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Senior officer recommends Drivers are forced to pay for petrol upfront

Petrol deposits could reduce theft

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A senior police boss has recommended that petrol companies force drivers to pay for their petrol in advance of filling up in order to reduce rising crime figures.

Simon Cole of the National Police Chiefs’ Council believes that petrol providers could do more to reduce the rise in fuel theft throughout the UK by following measures which have been successfully put in place in other countries.

Mr Cole, who is the Chief Constable for Leicestershire said that firms currently make it too easy for customers to simply drive off without paying for their fuel and that the petrol stations should follow the United States where almost all filling stations require customers to pay first.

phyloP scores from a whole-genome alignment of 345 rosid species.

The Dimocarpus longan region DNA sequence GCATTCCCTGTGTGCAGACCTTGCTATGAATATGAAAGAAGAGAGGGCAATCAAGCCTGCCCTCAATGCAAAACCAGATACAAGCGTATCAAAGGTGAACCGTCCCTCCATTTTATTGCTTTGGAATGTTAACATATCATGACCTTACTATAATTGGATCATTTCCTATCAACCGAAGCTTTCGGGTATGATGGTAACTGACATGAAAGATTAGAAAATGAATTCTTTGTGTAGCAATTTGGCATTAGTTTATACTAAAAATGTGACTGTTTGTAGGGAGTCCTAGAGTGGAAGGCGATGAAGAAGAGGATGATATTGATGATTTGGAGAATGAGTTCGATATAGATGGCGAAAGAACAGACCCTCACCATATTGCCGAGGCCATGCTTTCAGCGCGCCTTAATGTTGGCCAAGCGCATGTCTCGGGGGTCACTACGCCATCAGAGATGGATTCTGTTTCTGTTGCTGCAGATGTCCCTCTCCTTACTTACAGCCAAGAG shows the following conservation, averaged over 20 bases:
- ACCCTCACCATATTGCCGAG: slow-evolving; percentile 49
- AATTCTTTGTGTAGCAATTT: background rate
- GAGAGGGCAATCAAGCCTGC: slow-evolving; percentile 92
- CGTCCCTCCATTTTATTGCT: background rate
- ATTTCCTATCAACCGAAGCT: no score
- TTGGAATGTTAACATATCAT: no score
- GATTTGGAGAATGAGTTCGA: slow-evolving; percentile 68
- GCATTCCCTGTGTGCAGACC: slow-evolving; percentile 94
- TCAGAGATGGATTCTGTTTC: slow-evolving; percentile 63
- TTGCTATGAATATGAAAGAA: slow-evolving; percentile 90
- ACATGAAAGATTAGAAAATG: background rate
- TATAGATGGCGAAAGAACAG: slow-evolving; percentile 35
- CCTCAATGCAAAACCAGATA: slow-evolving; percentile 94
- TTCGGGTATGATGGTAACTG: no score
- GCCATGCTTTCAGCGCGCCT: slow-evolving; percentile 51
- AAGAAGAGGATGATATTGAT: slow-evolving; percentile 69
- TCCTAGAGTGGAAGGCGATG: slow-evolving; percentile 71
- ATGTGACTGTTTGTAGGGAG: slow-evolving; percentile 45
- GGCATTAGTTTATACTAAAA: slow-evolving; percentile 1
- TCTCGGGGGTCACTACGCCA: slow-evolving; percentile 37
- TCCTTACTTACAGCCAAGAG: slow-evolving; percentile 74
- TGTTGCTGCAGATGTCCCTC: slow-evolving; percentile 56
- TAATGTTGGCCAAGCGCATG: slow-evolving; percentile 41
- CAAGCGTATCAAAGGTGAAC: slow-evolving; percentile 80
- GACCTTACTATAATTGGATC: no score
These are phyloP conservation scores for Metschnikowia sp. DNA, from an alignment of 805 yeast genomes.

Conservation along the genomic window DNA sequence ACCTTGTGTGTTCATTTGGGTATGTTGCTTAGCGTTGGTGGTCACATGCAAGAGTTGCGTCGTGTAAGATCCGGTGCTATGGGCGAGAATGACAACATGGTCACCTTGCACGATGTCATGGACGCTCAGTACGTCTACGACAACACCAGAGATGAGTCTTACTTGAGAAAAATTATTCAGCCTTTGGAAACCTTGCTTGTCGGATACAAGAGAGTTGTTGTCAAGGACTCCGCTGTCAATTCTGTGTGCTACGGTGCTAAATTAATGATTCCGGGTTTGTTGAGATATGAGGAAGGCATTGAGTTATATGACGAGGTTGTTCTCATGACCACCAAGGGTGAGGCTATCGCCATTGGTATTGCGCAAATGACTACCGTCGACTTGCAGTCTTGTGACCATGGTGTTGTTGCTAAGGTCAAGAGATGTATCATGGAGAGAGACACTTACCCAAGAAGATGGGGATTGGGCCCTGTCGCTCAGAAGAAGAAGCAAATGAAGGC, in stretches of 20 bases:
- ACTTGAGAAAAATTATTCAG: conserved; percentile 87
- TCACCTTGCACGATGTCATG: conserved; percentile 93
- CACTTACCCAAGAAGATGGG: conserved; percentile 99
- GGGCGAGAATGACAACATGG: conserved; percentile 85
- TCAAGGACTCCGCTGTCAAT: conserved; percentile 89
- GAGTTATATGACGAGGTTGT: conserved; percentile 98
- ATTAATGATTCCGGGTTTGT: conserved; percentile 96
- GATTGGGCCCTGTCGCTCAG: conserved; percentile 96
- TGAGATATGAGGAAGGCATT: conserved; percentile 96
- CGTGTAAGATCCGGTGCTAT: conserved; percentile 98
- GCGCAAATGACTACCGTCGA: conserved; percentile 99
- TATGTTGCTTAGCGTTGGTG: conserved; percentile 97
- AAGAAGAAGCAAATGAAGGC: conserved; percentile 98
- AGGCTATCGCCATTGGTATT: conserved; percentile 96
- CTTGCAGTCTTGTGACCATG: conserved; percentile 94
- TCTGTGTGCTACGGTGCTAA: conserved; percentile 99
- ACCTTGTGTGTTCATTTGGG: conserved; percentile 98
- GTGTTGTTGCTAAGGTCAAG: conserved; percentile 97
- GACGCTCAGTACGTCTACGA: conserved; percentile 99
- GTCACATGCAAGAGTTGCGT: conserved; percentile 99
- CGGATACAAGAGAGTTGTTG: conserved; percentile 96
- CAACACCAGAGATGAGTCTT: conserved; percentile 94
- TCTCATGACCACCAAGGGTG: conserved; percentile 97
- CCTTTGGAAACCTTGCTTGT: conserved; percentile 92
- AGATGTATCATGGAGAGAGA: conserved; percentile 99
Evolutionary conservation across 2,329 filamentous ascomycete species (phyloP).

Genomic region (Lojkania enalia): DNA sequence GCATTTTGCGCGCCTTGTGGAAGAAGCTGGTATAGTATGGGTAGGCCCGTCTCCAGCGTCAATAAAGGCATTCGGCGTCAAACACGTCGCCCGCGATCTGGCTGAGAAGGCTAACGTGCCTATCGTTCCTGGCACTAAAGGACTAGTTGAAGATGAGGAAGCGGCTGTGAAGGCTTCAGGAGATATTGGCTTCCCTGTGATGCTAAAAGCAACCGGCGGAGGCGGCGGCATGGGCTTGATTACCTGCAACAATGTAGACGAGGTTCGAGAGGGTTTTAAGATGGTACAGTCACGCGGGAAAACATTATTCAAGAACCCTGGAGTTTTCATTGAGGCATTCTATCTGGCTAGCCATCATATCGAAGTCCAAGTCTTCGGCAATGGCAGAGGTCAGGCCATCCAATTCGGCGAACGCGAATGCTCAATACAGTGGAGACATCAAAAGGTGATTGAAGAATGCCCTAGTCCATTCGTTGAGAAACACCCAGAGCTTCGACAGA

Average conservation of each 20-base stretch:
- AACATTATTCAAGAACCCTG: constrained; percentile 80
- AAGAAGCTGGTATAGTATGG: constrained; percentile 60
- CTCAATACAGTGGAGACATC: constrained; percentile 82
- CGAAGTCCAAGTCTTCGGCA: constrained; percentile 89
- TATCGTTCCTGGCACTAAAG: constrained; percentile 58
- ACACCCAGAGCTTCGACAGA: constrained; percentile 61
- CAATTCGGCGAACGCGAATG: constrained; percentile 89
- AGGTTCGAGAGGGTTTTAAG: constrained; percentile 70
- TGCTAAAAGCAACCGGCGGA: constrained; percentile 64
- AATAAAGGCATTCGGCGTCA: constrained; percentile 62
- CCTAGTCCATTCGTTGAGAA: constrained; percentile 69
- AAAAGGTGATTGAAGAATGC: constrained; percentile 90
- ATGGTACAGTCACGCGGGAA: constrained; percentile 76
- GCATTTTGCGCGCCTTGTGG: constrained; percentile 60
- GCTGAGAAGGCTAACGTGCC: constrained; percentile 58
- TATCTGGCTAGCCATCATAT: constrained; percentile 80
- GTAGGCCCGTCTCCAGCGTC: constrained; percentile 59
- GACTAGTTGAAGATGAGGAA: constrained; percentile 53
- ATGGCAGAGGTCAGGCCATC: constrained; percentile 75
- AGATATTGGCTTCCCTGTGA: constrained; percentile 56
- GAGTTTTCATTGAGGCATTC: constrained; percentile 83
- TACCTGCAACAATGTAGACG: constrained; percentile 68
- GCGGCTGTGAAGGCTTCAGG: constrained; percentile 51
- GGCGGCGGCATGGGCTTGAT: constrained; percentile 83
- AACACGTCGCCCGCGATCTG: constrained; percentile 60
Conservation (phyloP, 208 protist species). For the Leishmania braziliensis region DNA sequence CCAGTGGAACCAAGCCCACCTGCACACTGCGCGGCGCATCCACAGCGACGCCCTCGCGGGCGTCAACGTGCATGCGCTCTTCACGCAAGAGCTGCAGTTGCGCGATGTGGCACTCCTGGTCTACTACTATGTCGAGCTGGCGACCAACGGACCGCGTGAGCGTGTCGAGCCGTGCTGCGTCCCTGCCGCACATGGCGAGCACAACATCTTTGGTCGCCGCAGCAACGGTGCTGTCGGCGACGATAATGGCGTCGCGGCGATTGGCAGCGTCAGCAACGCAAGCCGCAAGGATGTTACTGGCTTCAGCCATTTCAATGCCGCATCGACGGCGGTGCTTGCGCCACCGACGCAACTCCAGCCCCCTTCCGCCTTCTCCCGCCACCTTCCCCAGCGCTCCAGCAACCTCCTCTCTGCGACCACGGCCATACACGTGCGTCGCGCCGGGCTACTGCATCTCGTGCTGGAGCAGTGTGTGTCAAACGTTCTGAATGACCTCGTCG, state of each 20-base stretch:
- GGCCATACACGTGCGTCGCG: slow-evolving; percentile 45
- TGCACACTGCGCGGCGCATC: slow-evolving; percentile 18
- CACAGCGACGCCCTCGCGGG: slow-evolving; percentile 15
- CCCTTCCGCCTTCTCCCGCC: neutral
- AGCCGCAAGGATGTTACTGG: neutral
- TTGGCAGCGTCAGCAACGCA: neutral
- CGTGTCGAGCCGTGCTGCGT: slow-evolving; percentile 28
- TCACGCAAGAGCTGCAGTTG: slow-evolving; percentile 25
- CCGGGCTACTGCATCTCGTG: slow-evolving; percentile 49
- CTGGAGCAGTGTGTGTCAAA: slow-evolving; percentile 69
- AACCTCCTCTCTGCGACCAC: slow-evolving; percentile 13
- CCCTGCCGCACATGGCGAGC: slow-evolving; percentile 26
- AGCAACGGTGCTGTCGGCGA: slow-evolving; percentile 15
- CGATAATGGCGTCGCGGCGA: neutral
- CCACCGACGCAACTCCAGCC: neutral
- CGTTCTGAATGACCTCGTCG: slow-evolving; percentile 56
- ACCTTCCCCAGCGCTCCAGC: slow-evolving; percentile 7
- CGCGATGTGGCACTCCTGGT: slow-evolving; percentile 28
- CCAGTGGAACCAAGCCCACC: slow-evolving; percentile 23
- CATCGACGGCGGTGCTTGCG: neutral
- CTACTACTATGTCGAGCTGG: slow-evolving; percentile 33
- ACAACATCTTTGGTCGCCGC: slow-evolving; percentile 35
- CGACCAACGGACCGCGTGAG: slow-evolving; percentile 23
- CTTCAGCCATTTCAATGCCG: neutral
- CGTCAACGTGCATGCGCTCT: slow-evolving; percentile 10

25,000 people are reported to ‘bilk’ (cheat) the system each year by avoiding payment, a number which in some areas has risen 40% since last year.

Talking to the Telegraph, Mr Cole said:

“The petroleum industry could design out bilking in 30 seconds by making people pay up front, which is what they do in other countries,”

“They don’t, because the walk in their shops is part of their business offer.”

These claims have however been rejected by the Petrol Retailers’ Association. The association’s commercial manager, Gordon Balmer, said that the ideas put forward were “not quite as simple” as Simon Cole suggested and would come at great expense for the petrol stations.

Mr Balmer claims that Mr Cole’s recommendations would cost each petrol station at least £20,000 and would involve them changing all petrol pumps to pumps that are able to take card payments before fuelling.

The recommendations come as police forces across the country look to refocus their efforts and reduce smaller, more preventable crimes. According to The Sun, in some areas, police are no longer investigating thefts under £50 unless there’s proof of criminal intent or other criminality.